Wednesday, 26 August 2015

Ich bin ein Berliner

...I'd always wanted to say those words. Unfortunately, I'd never had the opportunity because, until this summer,  I'd never been to Berlin. After the thrill of Paris, we were keen to visit another city - a slightly cheaper one though, since we wanted to stay ten days instead of three without risking bankruptcy. So when a number of colleagues mentioned Berlin being relatively cheap as well as relaxed and child-friendly, the choice was easily made. But we didn't want to be tourists for ten days. So instead of booking a hotel, we opted for an apartment through Airbnb in the relatively quiet suburb of Neuköln. And I'm glad we did. It was super: a regular neighbourhood with regular locals - son S even enjoyed playing soccer with the neighbouring boys and girls, communicating with hands, feet and bits of German he was picking up. And I of course enjoyed imagining having moved house. "We've moved to Berlin, you know," I pictured myself saying to anyone willing to listen.
I also imagined eating out every night for the rest of my life at the fabulous local cafes. Nothing posh, just life-worn street eateries serving good, basic food: veggies and fruit, fresh herbs and spices. And good coffee. Boy, the coffee was good! But not only the food and drink were deeply satisfying. Just kicking off your shoes, sitting back and watching Berlin's colourful inhabitants pass by: that alone made the trip worthwhile. A dip into my diary, in which I recorded a kaleidoscope of images, not only of the people, but of Berlin itself: 'polished nails holding cigarettes, flip-flops, bare feet, boys with braided hair, sunglasses, breakfast in the afternoon, multilingual chatter, laughter, faces close together, laptops, books, newspapers, graffiti, cobblestone streets, slow traffic, trees, playgrounds, high-ceilinged apartment blocks, entrepreneurism, cappuccinos and fresh mint tea.'

Entrepreneurism? I hear you wonder. Yip. One thing that struck me about Berlin was the number of 'businesses' or 'niches' popping up all over the place. It seems people simply hog a space in the city and do their own thing. Quite successfully. None of the red tape we have over here, apparently. In that respect Berlin seems to be a blank canvas for boundless creativity and that certainly gets my heart pounding.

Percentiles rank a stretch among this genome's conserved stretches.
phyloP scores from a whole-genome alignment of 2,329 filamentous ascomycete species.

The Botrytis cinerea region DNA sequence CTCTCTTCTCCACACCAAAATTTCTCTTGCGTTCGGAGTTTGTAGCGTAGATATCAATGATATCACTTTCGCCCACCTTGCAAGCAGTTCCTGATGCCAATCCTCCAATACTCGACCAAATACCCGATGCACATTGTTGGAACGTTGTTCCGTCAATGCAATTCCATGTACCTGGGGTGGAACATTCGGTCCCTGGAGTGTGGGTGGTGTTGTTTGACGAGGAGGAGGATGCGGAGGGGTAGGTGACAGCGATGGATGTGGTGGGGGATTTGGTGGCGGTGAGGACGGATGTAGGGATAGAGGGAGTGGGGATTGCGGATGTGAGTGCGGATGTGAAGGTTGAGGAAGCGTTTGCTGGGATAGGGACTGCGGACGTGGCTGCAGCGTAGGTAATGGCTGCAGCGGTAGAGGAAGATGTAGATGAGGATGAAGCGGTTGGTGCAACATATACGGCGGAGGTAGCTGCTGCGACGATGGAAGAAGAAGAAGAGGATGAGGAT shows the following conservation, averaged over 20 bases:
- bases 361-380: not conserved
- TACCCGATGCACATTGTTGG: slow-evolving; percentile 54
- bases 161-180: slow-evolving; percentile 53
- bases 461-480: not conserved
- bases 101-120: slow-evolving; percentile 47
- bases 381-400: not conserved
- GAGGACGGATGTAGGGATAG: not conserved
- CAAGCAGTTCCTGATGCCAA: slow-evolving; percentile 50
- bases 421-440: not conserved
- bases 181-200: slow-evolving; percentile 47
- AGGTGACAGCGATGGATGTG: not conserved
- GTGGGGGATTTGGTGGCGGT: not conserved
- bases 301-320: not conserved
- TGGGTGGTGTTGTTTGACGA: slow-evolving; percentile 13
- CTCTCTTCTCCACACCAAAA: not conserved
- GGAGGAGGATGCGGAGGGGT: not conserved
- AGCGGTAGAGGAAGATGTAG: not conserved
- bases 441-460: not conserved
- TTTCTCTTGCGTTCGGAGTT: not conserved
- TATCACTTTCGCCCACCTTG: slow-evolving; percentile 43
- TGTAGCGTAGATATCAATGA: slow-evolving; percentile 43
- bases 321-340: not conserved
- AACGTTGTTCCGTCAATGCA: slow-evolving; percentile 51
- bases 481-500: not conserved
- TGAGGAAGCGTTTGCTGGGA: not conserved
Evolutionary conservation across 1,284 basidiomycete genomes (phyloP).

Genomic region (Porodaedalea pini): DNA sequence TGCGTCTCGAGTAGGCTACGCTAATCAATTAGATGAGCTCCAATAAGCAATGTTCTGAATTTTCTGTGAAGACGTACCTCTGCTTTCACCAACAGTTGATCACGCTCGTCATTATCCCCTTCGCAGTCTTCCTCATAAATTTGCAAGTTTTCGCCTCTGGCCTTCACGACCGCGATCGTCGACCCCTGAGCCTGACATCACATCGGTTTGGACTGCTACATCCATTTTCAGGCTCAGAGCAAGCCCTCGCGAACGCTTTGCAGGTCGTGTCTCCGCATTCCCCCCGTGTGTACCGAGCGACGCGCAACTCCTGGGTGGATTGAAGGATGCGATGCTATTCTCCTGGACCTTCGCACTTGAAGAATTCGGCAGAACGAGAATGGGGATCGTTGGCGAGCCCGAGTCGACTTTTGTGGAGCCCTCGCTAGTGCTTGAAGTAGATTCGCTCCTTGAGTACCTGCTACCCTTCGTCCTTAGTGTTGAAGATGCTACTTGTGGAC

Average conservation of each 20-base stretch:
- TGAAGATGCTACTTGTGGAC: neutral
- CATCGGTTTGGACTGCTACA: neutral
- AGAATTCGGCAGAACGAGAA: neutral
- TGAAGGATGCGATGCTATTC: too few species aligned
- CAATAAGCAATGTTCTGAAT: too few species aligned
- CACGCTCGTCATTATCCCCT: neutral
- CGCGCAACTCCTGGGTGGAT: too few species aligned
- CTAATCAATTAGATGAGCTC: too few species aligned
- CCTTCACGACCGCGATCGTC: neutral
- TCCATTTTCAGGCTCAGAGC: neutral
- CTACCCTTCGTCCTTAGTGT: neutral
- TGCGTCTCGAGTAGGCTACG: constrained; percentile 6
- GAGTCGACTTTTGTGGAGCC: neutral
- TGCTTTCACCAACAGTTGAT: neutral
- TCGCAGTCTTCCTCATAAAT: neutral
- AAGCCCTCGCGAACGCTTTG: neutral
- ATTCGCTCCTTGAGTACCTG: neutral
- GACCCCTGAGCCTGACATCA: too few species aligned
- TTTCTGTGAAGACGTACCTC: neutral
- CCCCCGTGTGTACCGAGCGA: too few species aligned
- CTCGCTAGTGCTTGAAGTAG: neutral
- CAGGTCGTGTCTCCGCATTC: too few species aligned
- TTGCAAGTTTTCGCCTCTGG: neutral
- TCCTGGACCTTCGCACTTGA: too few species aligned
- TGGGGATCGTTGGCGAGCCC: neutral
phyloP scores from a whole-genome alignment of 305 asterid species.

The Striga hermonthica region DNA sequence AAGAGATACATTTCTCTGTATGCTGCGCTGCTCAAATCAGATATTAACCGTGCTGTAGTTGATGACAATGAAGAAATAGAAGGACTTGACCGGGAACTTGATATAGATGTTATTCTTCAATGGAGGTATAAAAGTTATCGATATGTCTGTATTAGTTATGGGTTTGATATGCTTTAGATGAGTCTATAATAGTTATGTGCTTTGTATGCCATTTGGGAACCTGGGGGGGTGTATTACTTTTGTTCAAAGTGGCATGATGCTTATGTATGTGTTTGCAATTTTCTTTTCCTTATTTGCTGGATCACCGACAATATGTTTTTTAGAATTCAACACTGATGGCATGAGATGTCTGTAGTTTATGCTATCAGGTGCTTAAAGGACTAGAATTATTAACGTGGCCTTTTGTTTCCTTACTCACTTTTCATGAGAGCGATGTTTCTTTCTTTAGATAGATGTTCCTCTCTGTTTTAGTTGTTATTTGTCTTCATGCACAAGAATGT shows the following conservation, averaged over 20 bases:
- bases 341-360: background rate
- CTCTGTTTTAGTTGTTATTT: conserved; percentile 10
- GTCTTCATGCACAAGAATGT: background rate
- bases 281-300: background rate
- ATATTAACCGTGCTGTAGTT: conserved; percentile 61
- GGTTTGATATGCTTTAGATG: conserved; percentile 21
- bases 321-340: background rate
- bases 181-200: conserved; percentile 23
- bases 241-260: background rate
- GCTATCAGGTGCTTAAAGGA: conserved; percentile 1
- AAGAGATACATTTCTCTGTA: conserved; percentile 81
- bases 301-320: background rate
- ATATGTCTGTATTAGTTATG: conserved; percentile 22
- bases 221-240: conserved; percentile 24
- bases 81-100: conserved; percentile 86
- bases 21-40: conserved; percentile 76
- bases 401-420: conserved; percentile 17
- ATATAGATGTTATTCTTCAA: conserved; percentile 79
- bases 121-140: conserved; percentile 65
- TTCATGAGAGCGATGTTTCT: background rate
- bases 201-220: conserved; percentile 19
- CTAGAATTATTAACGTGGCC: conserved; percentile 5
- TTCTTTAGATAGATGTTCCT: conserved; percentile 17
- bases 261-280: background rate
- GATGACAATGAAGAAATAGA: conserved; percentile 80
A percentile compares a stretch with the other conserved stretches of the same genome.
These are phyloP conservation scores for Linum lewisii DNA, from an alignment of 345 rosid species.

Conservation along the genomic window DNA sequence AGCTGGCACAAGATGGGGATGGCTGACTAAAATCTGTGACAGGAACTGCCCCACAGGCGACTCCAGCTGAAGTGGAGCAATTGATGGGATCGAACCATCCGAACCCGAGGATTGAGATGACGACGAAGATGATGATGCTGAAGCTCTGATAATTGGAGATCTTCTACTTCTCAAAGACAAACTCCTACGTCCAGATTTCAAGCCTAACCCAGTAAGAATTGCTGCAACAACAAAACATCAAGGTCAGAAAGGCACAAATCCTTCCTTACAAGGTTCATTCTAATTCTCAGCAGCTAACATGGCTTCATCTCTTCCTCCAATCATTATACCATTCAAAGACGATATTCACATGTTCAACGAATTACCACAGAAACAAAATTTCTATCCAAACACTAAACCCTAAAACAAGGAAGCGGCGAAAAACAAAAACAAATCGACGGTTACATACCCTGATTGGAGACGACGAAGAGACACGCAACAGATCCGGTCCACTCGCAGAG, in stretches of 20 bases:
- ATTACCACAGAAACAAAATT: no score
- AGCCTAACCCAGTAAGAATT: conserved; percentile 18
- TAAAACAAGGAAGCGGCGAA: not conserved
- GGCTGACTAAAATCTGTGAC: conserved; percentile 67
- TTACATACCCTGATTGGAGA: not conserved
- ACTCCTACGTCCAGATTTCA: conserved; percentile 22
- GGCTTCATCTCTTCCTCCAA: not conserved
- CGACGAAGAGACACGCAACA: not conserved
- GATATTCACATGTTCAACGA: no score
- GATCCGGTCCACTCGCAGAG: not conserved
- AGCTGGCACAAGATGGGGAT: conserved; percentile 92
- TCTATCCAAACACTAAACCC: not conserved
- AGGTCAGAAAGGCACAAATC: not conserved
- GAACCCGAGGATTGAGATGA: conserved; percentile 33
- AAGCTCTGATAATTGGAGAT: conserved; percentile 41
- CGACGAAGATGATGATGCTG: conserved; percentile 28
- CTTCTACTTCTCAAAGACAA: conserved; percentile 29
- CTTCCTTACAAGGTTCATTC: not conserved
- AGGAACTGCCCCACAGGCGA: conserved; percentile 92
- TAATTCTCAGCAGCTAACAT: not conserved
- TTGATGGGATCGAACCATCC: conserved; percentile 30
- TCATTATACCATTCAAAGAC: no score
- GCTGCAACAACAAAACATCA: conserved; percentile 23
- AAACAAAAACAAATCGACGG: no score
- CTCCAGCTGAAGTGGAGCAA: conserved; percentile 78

And so I imagined us moving there. Setting ourselves up in a neigbhourhood surrounded by the many artists (writers!) who so happily flock to the Berlin to settle deep within her bowels. I mentioned this flight of fancy to one of the neighbours who was in charge of the house keys. "Berlin is just fantastic'," I said, to which he replied without hesitation: "Yes, in summer." When I stared at him, expecting more, he added in his attractive German accent: "In winter it's a whole different story: cold and dark."
Oh. In that case: Ich bin ein Berliner... in den sommer.


(Just in case you are wondering: the kids of course wore safety helmets while biking; I don't for the life of me get how they're not wearing them in these photos). 

Wednesday, 19 August 2015

Something with apple

Last week saw the 44th birthday of a very good friend of ours. "Shall I come over for coffee and pie?" he asked cheerily on the phone. And indeed, come Saturday morning he showed up on our doorstep with his infant son, as his wife was out of town. Just days before, another friend of ours had mentioned "all that delicious baking" I do and I was forced to reluctantly admit that well, I hadn't done any - save the odd batch of biscuits - for quite some time. Why I haven't done any baking? I'm not sure. I could say I was swallowed up by work at school. Or by work on my book. Or by lots of nice outings and general busyness during the summer holidays. Or simply by a kind of kitchen lethargy. A combination of all the above is probably most accurate.